“While the volume of homes sold using an iBuying service was greatest in Atlanta, the highest iBuyer market share was in Tucson. In Q1, 6.1% of homes sold in Tucson were sold using an iBuying service, edging out Atlanta (6%), Winston-Salem (5.9%) and San Antonio (5.7%).”
Mike DelPrete reports on the decrease in brokerage activity, noting that revenue for brokers is also dropping substantially. “A drop in revenue is a larger problem for brokerages with high fixed costs and a heavy cash burn (Compass), and brokerages with salaried agents (Redfin).”
Source: Mike DelPrete (June 2022)
Despite this, Q1 appears to have seen a slight improvement according to Jim Dalrymple II of Inman (subscription required), who reports on a yet-unreleased report from zavvie. “A new report shows that despite the last year’s highly competitive market, both iBuyers and Power Buyers have managed to significantly extend their reach across the U.S. housing landscape. The report…notes that in the first quarter of this year iBuyers did almost twice as many purchases as they did in the first quarter of 2021.”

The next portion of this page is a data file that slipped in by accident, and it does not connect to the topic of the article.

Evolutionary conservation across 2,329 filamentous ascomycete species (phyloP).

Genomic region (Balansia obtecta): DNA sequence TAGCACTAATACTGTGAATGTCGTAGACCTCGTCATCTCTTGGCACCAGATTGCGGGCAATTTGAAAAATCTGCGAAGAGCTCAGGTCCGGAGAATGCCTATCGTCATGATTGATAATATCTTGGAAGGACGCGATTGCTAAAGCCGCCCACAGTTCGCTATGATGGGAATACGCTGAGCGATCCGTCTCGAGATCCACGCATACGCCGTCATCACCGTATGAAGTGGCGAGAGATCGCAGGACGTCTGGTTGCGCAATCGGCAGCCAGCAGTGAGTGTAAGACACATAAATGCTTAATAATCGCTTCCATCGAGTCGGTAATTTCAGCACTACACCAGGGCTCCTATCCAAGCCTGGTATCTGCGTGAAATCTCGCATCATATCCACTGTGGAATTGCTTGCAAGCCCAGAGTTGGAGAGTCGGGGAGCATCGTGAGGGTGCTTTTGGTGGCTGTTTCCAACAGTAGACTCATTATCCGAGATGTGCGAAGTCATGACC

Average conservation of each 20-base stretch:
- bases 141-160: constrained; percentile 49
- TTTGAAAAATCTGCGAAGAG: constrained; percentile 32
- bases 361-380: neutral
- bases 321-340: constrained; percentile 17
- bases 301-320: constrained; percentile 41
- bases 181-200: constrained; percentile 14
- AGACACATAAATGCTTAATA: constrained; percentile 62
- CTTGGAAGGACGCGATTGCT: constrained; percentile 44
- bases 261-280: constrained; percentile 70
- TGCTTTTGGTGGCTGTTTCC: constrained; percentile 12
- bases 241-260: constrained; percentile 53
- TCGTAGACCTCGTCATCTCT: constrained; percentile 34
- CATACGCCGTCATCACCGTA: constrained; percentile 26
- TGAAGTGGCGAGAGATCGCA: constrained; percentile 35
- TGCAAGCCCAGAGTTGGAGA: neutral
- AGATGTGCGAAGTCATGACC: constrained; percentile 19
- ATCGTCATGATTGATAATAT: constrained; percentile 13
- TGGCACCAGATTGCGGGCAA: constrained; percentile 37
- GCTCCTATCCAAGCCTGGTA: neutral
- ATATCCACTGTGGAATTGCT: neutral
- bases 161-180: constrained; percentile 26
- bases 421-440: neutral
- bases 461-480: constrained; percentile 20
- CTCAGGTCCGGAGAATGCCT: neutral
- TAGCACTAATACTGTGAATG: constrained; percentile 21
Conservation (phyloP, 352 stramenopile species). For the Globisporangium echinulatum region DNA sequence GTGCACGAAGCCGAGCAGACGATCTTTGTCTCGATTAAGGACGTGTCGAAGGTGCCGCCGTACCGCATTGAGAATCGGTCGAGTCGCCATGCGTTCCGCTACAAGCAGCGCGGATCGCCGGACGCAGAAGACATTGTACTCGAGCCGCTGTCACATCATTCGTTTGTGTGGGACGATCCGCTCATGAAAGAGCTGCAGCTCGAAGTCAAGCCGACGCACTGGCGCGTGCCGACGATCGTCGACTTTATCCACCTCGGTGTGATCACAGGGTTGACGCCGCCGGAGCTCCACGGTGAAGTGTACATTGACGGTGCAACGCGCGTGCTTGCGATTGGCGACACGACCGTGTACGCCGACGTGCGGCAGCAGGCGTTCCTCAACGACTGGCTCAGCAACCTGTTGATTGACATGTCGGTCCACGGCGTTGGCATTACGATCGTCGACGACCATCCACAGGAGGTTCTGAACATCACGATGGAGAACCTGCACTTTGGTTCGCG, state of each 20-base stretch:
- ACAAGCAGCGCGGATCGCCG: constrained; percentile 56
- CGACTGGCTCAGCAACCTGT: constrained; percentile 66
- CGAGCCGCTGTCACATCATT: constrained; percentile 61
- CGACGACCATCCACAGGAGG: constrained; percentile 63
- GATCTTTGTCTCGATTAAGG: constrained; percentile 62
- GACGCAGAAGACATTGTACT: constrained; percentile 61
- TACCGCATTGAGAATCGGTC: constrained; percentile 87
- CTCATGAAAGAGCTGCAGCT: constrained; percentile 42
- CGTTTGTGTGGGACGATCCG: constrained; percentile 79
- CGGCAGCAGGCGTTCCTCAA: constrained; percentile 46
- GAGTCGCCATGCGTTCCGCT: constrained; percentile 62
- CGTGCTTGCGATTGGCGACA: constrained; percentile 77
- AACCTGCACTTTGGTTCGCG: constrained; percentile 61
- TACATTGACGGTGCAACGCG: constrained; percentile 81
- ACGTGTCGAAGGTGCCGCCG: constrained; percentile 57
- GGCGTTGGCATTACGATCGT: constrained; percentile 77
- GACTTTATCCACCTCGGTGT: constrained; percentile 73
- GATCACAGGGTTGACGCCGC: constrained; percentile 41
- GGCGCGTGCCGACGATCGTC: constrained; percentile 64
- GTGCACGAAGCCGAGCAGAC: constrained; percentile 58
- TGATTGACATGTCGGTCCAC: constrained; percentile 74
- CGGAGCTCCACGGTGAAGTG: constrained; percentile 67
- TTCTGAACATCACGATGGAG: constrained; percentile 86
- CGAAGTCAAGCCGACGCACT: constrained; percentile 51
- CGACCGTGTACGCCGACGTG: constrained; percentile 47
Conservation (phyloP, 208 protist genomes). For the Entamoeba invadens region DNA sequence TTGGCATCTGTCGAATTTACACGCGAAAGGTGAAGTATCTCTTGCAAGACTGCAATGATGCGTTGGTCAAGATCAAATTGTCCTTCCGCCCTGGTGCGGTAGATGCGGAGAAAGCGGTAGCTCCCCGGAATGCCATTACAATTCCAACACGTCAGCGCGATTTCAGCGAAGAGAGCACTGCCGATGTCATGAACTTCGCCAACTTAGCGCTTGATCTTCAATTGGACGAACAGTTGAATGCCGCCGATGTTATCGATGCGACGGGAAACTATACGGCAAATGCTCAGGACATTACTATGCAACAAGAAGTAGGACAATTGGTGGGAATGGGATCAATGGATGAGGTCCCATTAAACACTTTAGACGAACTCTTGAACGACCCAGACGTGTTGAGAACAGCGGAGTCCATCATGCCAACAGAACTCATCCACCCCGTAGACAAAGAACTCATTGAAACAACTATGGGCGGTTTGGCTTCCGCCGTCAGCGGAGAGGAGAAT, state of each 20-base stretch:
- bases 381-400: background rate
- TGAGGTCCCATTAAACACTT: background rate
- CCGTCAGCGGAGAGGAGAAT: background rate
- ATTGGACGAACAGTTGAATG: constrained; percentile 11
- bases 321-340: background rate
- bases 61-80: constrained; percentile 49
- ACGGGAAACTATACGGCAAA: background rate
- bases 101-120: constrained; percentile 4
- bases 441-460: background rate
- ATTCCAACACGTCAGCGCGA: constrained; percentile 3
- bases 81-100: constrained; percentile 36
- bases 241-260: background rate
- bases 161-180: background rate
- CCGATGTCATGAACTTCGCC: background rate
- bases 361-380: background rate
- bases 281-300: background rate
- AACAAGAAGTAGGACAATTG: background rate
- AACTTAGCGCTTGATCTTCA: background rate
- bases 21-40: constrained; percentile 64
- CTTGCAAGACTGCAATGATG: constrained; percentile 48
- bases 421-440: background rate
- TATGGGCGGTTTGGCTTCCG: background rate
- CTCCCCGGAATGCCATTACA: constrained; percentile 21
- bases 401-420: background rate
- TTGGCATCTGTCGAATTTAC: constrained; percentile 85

The new report also points to the rise in Power Buyers, who similar to iBuyers, leverage technology to make would-be buyers more competitive throughout the purchase process. These Power Buyer tactics include all-cash offers on behalf of buyers, and are expected to surge in popularity throughout 2022.
“Unlike the iBuying space, where Opendoor and Offerpad now have a hegemonic grip on the sector, the Power Buyer space is more diverse, with both more services on offer and more companies vying for consumer attention. Power Buyer firms mentioned by name in the report include EasyKnock, Homeward, Knock and UpEquity.”
In other news, brokerage Compass just announced 10% layoffs, citing “ inflation, rising interest rates, and the likelihood of a recession” as the primary reasons according to Inman. Redfin also announced an 8% cut yesterday, according to CNBC.